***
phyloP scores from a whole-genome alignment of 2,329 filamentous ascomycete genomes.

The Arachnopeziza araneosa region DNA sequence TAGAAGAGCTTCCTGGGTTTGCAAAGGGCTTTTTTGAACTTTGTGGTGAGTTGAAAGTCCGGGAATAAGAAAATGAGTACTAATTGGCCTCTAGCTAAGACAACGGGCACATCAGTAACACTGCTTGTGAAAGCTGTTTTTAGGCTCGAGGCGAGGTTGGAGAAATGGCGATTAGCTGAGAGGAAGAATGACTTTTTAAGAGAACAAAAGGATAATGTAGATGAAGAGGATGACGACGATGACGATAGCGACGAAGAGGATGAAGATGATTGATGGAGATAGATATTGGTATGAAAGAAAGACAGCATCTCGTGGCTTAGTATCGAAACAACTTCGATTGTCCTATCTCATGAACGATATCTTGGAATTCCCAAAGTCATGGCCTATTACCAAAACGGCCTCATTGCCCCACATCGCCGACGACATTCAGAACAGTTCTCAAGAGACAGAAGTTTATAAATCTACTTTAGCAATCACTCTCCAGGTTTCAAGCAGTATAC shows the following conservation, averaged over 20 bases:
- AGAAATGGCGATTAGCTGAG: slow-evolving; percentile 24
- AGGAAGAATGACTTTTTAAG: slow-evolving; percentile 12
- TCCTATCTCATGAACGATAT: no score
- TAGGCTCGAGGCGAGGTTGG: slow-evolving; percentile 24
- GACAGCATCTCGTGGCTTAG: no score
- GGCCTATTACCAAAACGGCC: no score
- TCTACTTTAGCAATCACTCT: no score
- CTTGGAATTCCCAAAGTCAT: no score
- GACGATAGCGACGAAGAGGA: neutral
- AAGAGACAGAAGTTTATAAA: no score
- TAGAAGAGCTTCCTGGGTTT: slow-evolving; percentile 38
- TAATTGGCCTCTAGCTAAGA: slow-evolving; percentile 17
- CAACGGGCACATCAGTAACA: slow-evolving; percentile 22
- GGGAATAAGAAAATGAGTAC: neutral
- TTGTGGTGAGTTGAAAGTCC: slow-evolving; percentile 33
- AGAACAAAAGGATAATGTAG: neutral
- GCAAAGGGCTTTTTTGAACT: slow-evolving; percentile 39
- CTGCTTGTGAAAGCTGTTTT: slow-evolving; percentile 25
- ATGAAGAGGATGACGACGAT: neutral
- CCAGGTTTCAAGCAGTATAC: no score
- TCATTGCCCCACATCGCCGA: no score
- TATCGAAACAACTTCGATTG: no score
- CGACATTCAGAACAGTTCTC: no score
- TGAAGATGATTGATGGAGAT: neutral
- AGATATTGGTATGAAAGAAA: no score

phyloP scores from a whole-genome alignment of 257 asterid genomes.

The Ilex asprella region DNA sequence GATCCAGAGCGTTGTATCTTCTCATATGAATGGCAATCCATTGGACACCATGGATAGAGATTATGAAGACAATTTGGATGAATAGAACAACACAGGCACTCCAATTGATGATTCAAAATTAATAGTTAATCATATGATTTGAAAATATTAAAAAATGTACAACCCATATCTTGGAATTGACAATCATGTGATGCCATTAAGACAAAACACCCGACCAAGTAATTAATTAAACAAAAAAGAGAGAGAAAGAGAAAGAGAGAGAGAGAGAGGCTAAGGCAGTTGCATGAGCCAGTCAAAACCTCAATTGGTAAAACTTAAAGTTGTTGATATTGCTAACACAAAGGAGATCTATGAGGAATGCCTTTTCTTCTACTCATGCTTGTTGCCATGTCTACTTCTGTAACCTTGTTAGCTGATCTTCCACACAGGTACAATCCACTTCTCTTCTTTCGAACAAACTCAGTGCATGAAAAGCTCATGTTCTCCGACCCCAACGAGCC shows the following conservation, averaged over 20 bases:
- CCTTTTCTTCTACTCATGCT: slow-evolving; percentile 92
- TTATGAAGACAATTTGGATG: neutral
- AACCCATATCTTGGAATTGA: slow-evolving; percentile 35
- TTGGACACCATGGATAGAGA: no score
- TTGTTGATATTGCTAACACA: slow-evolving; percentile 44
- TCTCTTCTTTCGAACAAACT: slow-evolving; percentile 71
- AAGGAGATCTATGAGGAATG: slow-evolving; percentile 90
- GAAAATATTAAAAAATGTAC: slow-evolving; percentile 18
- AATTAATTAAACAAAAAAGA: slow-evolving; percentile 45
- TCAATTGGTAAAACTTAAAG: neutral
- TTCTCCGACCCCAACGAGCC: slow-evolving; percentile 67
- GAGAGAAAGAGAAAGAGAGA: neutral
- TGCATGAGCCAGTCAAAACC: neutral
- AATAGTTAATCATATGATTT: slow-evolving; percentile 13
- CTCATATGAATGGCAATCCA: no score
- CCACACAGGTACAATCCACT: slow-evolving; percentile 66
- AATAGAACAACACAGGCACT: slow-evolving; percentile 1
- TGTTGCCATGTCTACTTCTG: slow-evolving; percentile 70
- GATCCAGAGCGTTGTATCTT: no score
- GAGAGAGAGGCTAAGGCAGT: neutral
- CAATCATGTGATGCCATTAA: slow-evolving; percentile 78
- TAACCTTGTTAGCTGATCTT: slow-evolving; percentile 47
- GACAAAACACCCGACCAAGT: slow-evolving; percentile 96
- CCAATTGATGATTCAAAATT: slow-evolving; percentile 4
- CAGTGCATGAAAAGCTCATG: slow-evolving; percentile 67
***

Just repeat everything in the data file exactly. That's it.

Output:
phyloP scores from a whole-genome alignment of 2,329 filamentous ascomycete genomes.

The Arachnopeziza araneosa region DNA sequence TAGAAGAGCTTCCTGGGTTTGCAAAGGGCTTTTTTGAACTTTGTGGTGAGTTGAAAGTCCGGGAATAAGAAAATGAGTACTAATTGGCCTCTAGCTAAGACAACGGGCACATCAGTAACACTGCTTGTGAAAGCTGTTTTTAGGCTCGAGGCGAGGTTGGAGAAATGGCGATTAGCTGAGAGGAAGAATGACTTTTTAAGAGAACAAAAGGATAATGTAGATGAAGAGGATGACGACGATGACGATAGCGACGAAGAGGATGAAGATGATTGATGGAGATAGATATTGGTATGAAAGAAAGACAGCATCTCGTGGCTTAGTATCGAAACAACTTCGATTGTCCTATCTCATGAACGATATCTTGGAATTCCCAAAGTCATGGCCTATTACCAAAACGGCCTCATTGCCCCACATCGCCGACGACATTCAGAACAGTTCTCAAGAGACAGAAGTTTATAAATCTACTTTAGCAATCACTCTCCAGGTTTCAAGCAGTATAC shows the following conservation, averaged over 20 bases:
- AGAAATGGCGATTAGCTGAG: slow-evolving; percentile 24
- AGGAAGAATGACTTTTTAAG: slow-evolving; percentile 12
- TCCTATCTCATGAACGATAT: no score
- TAGGCTCGAGGCGAGGTTGG: slow-evolving; percentile 24
- GACAGCATCTCGTGGCTTAG: no score
- GGCCTATTACCAAAACGGCC: no score
- TCTACTTTAGCAATCACTCT: no score
- CTTGGAATTCCCAAAGTCAT: no score
- GACGATAGCGACGAAGAGGA: neutral
- AAGAGACAGAAGTTTATAAA: no score
- TAGAAGAGCTTCCTGGGTTT: slow-evolving; percentile 38
- TAATTGGCCTCTAGCTAAGA: slow-evolving; percentile 17
- CAACGGGCACATCAGTAACA: slow-evolving; percentile 22
- GGGAATAAGAAAATGAGTAC: neutral
- TTGTGGTGAGTTGAAAGTCC: slow-evolving; percentile 33
- AGAACAAAAGGATAATGTAG: neutral
- GCAAAGGGCTTTTTTGAACT: slow-evolving; percentile 39
- CTGCTTGTGAAAGCTGTTTT: slow-evolving; percentile 25
- ATGAAGAGGATGACGACGAT: neutral
- CCAGGTTTCAAGCAGTATAC: no score
- TCATTGCCCCACATCGCCGA: no score
- TATCGAAACAACTTCGATTG: no score
- CGACATTCAGAACAGTTCTC: no score
- TGAAGATGATTGATGGAGAT: neutral
- AGATATTGGTATGAAAGAAA: no score

phyloP scores from a whole-genome alignment of 257 asterid genomes.

The Ilex asprella region DNA sequence GATCCAGAGCGTTGTATCTTCTCATATGAATGGCAATCCATTGGACACCATGGATAGAGATTATGAAGACAATTTGGATGAATAGAACAACACAGGCACTCCAATTGATGATTCAAAATTAATAGTTAATCATATGATTTGAAAATATTAAAAAATGTACAACCCATATCTTGGAATTGACAATCATGTGATGCCATTAAGACAAAACACCCGACCAAGTAATTAATTAAACAAAAAAGAGAGAGAAAGAGAAAGAGAGAGAGAGAGAGGCTAAGGCAGTTGCATGAGCCAGTCAAAACCTCAATTGGTAAAACTTAAAGTTGTTGATATTGCTAACACAAAGGAGATCTATGAGGAATGCCTTTTCTTCTACTCATGCTTGTTGCCATGTCTACTTCTGTAACCTTGTTAGCTGATCTTCCACACAGGTACAATCCACTTCTCTTCTTTCGAACAAACTCAGTGCATGAAAAGCTCATGTTCTCCGACCCCAACGAGCC shows the following conservation, averaged over 20 bases:
- CCTTTTCTTCTACTCATGCT: slow-evolving; percentile 92
- TTATGAAGACAATTTGGATG: neutral
- AACCCATATCTTGGAATTGA: slow-evolving; percentile 35
- TTGGACACCATGGATAGAGA: no score
- TTGTTGATATTGCTAACACA: slow-evolving; percentile 44
- TCTCTTCTTTCGAACAAACT: slow-evolving; percentile 71
- AAGGAGATCTATGAGGAATG: slow-evolving; percentile 90
- GAAAATATTAAAAAATGTAC: slow-evolving; percentile 18
- AATTAATTAAACAAAAAAGA: slow-evolving; percentile 45
- TCAATTGGTAAAACTTAAAG: neutral
- TTCTCCGACCCCAACGAGCC: slow-evolving; percentile 67
- GAGAGAAAGAGAAAGAGAGA: neutral
- TGCATGAGCCAGTCAAAACC: neutral
- AATAGTTAATCATATGATTT: slow-evolving; percentile 13
- CTCATATGAATGGCAATCCA: no score
- CCACACAGGTACAATCCACT: slow-evolving; percentile 66
- AATAGAACAACACAGGCACT: slow-evolving; percentile 1
- TGTTGCCATGTCTACTTCTG: slow-evolving; percentile 70
- GATCCAGAGCGTTGTATCTT: no score
- GAGAGAGAGGCTAAGGCAGT: neutral
- CAATCATGTGATGCCATTAA: slow-evolving; percentile 78
- TAACCTTGTTAGCTGATCTT: slow-evolving; percentile 47
- GACAAAACACCCGACCAAGT: slow-evolving; percentile 96
- CCAATTGATGATTCAAAATT: slow-evolving; percentile 4
- CAGTGCATGAAAAGCTCATG: slow-evolving; percentile 67